Apart from their intrinsic beauty, the attraction of Talavera tiles is their versatility. They can be used as floor tile,
wall murals, backsplashes or countertops for that "south of the border" essence. These tiles come individually decorated or
in abstract patterns that can be laid as a unique tile flooring option.
Formerly hand painted in ornate patterns, Talavera tiles originated in the city of Talavera de la Reina, Spain, after
which the tiles were named. The early graphic designs spoke of ninth–century Spanish Moorish–Andalusian
influence. An Italian element to the tiles crept in later on.
When Spanish potters moved to Mexico in the sixteenth century, they carried the skill of Talavera tiles with them. The
tiles, in the original style, continued to be manufactured in Puebla and soon acquired that name. Puebla pottery factories
are still the traditional home of the original Talavera tiles and Talavera tile flooring.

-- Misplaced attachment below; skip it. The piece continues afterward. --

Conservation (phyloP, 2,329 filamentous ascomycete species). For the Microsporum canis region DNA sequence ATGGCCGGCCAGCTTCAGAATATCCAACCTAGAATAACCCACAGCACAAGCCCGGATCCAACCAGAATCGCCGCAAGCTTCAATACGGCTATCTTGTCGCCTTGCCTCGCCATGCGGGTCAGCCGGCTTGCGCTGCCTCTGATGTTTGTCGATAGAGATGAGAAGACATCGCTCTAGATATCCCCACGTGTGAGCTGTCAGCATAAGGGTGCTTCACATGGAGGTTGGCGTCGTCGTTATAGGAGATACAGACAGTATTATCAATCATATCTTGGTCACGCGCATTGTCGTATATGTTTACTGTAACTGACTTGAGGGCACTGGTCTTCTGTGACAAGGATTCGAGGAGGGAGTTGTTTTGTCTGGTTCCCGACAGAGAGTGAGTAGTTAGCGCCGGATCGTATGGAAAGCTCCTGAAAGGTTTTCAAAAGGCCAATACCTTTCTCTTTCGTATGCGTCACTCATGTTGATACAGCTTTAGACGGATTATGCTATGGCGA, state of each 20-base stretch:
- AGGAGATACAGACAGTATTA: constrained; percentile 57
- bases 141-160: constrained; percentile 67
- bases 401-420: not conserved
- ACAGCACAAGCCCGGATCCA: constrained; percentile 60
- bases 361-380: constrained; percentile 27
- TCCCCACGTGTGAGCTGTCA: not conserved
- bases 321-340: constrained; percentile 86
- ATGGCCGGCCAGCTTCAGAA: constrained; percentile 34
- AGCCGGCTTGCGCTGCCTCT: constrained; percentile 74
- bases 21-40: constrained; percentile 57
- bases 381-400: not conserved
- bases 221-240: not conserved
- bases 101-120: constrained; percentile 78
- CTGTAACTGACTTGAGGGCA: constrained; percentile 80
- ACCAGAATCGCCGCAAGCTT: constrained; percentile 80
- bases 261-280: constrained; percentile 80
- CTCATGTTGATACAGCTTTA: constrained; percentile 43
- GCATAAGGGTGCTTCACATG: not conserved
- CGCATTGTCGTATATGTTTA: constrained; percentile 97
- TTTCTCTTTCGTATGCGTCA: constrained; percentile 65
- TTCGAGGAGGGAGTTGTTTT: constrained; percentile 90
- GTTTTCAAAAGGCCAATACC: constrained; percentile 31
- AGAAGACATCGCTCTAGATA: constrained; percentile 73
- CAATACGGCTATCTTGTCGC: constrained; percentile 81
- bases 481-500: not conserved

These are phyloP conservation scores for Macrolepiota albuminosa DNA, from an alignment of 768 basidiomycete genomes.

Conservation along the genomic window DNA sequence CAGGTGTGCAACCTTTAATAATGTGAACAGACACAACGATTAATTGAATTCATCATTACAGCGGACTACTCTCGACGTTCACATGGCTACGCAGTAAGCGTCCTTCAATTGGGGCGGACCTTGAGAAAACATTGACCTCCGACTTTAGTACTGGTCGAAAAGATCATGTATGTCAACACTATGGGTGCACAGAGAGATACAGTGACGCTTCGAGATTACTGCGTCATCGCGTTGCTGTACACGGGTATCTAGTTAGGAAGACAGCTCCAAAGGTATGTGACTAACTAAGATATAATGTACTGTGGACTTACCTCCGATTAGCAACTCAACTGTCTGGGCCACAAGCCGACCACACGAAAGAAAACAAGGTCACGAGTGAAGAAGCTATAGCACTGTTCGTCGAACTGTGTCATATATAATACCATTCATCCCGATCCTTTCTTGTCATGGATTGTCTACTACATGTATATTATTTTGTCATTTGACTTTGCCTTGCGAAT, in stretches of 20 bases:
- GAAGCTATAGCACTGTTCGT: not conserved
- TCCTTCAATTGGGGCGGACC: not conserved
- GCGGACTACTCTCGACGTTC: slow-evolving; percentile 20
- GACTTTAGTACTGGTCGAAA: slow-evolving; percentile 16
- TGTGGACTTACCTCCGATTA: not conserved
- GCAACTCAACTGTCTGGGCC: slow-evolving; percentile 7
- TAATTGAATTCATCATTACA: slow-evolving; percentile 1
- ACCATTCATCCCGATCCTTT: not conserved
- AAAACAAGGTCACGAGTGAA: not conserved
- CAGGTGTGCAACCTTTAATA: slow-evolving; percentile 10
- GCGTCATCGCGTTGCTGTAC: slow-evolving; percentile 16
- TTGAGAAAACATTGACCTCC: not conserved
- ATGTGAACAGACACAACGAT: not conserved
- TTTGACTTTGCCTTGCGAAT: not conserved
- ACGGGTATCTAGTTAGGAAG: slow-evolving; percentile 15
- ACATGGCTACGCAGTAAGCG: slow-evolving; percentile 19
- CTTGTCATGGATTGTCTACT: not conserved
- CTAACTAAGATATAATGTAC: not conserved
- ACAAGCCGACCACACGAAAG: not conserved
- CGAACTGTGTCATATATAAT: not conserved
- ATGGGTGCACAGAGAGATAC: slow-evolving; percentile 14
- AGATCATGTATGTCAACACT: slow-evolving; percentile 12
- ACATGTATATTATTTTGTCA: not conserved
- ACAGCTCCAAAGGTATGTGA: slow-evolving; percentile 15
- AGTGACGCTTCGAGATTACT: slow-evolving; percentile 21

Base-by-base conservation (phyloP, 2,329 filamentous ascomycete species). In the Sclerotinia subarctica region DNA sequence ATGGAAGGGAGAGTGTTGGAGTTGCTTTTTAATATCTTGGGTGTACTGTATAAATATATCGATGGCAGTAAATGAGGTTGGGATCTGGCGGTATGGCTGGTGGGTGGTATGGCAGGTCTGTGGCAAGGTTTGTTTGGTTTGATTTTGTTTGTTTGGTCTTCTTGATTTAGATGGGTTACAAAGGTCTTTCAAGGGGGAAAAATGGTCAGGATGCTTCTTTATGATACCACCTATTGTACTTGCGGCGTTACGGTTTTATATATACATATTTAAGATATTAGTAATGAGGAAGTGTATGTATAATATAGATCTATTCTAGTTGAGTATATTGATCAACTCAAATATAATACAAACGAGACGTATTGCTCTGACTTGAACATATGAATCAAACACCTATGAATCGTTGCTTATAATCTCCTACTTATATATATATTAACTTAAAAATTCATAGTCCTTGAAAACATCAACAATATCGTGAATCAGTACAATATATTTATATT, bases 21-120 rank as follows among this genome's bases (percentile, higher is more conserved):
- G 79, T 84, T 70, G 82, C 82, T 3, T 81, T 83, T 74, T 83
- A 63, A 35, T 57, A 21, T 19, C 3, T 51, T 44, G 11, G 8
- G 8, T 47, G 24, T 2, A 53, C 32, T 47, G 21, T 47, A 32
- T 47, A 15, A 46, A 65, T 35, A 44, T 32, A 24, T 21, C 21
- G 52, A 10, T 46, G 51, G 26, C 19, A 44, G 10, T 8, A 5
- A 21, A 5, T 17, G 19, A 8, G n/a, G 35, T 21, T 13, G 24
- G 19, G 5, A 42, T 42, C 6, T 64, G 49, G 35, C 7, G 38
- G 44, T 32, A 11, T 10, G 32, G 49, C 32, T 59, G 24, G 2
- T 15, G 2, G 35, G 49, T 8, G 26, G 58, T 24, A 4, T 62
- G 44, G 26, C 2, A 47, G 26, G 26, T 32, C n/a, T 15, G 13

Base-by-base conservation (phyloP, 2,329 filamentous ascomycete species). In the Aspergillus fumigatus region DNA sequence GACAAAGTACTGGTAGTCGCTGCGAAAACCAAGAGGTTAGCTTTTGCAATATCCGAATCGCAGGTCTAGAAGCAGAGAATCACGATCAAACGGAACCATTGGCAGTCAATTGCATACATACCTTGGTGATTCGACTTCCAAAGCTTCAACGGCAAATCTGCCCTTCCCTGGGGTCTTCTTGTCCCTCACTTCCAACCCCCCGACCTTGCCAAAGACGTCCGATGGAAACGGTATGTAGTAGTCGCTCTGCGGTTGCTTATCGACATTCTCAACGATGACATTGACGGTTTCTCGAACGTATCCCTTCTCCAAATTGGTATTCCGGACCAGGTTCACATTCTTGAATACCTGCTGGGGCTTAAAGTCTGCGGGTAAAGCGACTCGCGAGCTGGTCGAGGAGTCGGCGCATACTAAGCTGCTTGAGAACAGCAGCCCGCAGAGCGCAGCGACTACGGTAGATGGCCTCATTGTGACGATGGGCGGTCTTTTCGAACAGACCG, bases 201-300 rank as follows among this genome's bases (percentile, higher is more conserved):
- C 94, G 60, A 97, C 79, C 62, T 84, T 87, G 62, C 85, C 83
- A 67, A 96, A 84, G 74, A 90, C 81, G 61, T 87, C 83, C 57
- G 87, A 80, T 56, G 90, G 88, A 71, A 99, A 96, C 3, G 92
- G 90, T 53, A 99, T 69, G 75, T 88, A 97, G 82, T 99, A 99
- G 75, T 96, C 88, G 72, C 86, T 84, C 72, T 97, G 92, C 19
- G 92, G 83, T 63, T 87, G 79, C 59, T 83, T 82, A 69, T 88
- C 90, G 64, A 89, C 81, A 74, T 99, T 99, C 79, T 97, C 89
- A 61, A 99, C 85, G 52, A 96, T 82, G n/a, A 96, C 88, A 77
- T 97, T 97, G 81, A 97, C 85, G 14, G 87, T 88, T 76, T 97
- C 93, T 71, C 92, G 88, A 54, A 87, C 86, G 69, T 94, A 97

Talavera tiles, strong in dark blues, browns, reds, yellows and greens, come in an enormous range of colorful designs for
flooring. Many of them are hand painted with motifs of flora and fauna. Used alone, the effect can be somewhat overwhelming.
Talavera floor tiles are best blended discreetly with other single-colored glazed tiles for the best aesthetic effect. The
seemingly limitless Talavera tile floor patterns that are available can test the skills of the best interior decorators.
Ceramic tile flooring is hard to surpass, not merely cost–effective but also durable, easy to maintain and
aesthetic. A carefully conceived pattern of sinfully ornate Talavera floor tiles together with other Mexican ceramics floor
tiles conjures images of bullfights and flamencos, grandees and beautiful senoritas.